Renewed work on a bus rapid transit (BRT) system in Amman marks a positive development for Jordan, promising improved connectivity in and around the capital city.
A burgeoning national population, estimated at nearly 7m and expected to reach 8.5m by 2025, according to forecasts from the Department of Statistics, is putting growing pressure on Jordan’s transport infrastructure against a backdrop of rapid urbanisation.
As Jordan’s urban centres develop, the government will be hoping that BRT projects play a part in alleviating the strain of getting around Amman and other hubs, reducing congestion, curbing costs and making inter- and intra-city travel easier.
Meeting urban demands
Amman has been the centre point of Jordan’s rapid urbanisation and population boom. Earlier this year, the city’s mayor, Aqel Biltaji, put Amman’s population at an estimated 4m.
Speaking at the World Economic Forum on the Middle East and North Africa in May, King Abdullah ibn Al Hussein II highlighted the importance of urban development and transport infrastructure, as well as the opportunities for public-private partnerships to bring such projects to fruition.
High on the list of urban challenges is traffic congestion, particularly in and around the country’s major cities. “Motorists lose a lot of money on fuel consumed while their cars are stranded in traffic,” Ayman Smadi, executive director of transport and traffic at the Greater Amman Municipality (GAM), told local media in September. By some estimates, traffic jams can cost up to JD1bn ($1.4bn) per year in wasted time and fuel, according to GAM.
Long in the offing, the Amman BRT system is expected to play a key role in reducing congestion for commuters, while also providing stimulus to the construction industry.
The BRT network, which falls under the purview of GAM, is expected to play a key role in addressing congestion concerns.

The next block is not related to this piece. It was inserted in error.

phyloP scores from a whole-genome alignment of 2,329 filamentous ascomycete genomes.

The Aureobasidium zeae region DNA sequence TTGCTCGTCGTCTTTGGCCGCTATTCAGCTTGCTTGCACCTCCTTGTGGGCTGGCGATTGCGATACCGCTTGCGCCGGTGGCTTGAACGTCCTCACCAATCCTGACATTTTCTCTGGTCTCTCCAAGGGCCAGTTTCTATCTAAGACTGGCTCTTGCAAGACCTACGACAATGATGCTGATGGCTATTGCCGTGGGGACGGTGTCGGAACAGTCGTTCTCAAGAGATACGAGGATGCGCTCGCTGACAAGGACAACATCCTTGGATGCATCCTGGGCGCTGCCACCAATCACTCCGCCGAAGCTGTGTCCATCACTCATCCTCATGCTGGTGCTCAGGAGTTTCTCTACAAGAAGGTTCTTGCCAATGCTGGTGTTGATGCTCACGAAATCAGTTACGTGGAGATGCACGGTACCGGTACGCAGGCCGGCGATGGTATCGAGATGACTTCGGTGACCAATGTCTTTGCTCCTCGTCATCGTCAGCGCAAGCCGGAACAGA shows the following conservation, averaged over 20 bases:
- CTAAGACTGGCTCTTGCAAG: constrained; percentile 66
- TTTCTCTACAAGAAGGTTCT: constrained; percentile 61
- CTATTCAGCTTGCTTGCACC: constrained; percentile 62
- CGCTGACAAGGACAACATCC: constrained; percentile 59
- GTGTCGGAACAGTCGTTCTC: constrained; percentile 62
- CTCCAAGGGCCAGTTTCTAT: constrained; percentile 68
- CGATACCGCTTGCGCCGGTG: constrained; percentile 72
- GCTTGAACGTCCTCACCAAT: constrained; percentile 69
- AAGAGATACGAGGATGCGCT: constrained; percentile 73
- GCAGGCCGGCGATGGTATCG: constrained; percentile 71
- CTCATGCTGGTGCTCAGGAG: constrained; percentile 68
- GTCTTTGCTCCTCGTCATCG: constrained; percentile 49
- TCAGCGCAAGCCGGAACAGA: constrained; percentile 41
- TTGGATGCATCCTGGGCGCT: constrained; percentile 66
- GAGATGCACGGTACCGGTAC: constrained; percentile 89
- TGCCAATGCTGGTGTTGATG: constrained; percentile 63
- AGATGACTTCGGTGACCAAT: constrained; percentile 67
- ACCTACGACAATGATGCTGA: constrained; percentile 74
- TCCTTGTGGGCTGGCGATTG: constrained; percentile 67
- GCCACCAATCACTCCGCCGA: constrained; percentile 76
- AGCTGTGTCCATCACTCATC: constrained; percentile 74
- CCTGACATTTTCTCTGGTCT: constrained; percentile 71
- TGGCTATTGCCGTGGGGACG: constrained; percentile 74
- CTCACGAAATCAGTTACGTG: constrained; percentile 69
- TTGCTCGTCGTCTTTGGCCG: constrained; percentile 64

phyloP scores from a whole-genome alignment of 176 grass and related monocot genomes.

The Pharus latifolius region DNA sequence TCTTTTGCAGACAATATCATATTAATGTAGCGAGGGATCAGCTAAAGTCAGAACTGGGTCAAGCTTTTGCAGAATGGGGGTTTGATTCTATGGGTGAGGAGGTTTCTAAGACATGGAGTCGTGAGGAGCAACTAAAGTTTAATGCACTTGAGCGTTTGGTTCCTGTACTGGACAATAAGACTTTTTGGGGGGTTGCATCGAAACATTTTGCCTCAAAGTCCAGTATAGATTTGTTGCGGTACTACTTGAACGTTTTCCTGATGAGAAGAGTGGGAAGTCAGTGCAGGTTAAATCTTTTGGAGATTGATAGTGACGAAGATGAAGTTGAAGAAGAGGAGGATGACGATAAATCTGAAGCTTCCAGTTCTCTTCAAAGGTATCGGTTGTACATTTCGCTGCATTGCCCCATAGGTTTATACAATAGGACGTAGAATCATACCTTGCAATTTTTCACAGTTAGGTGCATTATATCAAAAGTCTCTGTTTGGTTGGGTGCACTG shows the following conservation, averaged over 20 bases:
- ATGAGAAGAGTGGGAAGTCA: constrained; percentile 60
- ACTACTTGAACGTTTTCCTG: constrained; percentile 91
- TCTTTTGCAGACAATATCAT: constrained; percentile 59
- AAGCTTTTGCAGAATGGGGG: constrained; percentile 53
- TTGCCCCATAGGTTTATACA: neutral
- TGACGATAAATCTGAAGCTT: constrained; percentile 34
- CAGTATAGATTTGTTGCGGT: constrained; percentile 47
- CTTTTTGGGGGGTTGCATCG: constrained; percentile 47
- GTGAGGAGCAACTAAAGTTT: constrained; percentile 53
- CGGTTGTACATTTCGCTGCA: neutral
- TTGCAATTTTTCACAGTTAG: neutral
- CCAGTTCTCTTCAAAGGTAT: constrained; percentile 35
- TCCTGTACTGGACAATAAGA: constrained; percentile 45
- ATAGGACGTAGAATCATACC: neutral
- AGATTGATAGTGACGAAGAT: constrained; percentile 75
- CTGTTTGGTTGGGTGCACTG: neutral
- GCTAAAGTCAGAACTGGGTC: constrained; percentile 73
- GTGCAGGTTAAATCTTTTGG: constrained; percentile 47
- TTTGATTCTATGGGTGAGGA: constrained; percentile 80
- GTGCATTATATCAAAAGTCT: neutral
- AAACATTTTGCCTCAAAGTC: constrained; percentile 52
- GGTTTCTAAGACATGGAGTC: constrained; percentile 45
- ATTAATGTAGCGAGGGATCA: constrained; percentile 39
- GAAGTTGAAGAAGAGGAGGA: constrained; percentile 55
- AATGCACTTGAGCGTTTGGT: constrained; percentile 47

Progress on the initial BRT line, which will operate within the city of Amman, has been somewhat stop-start, with construction beginning in 2010 before being suspended in 2011 amid concerns over feasibility and funding. Following a reassessment, the government relaunched the plans in 2013.
The project recently received renewed impetus in the form of an additional $152m in funding from the French Development Agency, France’s department for promoting sustainable development abroad.
The financial cooperation agreement signed in June paved the way for construction to resume, with work now under way on a 4-km section of Princess Basma Street. Construction is scheduled to take 30 months, according to local press reports, with responsibility for infrastructure and buses to be divided between GAM and the private sector, respectively.
Once finished, the BRT system will have a fleet of 150 high-capacity buses, shuttling as many as 200,000 passengers daily through a 33-km network, 25 km of which will be dedicated bus lanes. Separating buses from the main body of traffic is seen as particularly useful during rush hour and has been a successful approach in other major cities around the world.
Work is also gaining pace on a second BRT line, which will link Amman with the satellite city of Zarqa, located 22 km east of the capital.
Zarqa, which has a population of close to 1m, is the kingdom’s third-largest city and a major commuter hub for Amman, with some 100,000 passengers travelling between the two cities each day, according to Ministry of Transport estimates.
The authorities aim to start work on the project in 2016, with a JD110m ($155m) tender for construction expected in the coming months, Lina Shbeeb, minister of transport, told media in October. Financing from regional sources, including a GCC grant awarded through the Kuwaiti Development Fund, is set to provide JD100m ($141m) of the project’s expenses, according to Marwan Hmoud, director-general of the Land Transport Regulatory Commission.
Once completed, the Amman-Zarqa BRT line could reduce commute times to as little as 23 minutes each way, with buses arriving every 70 seconds at peak travel times.
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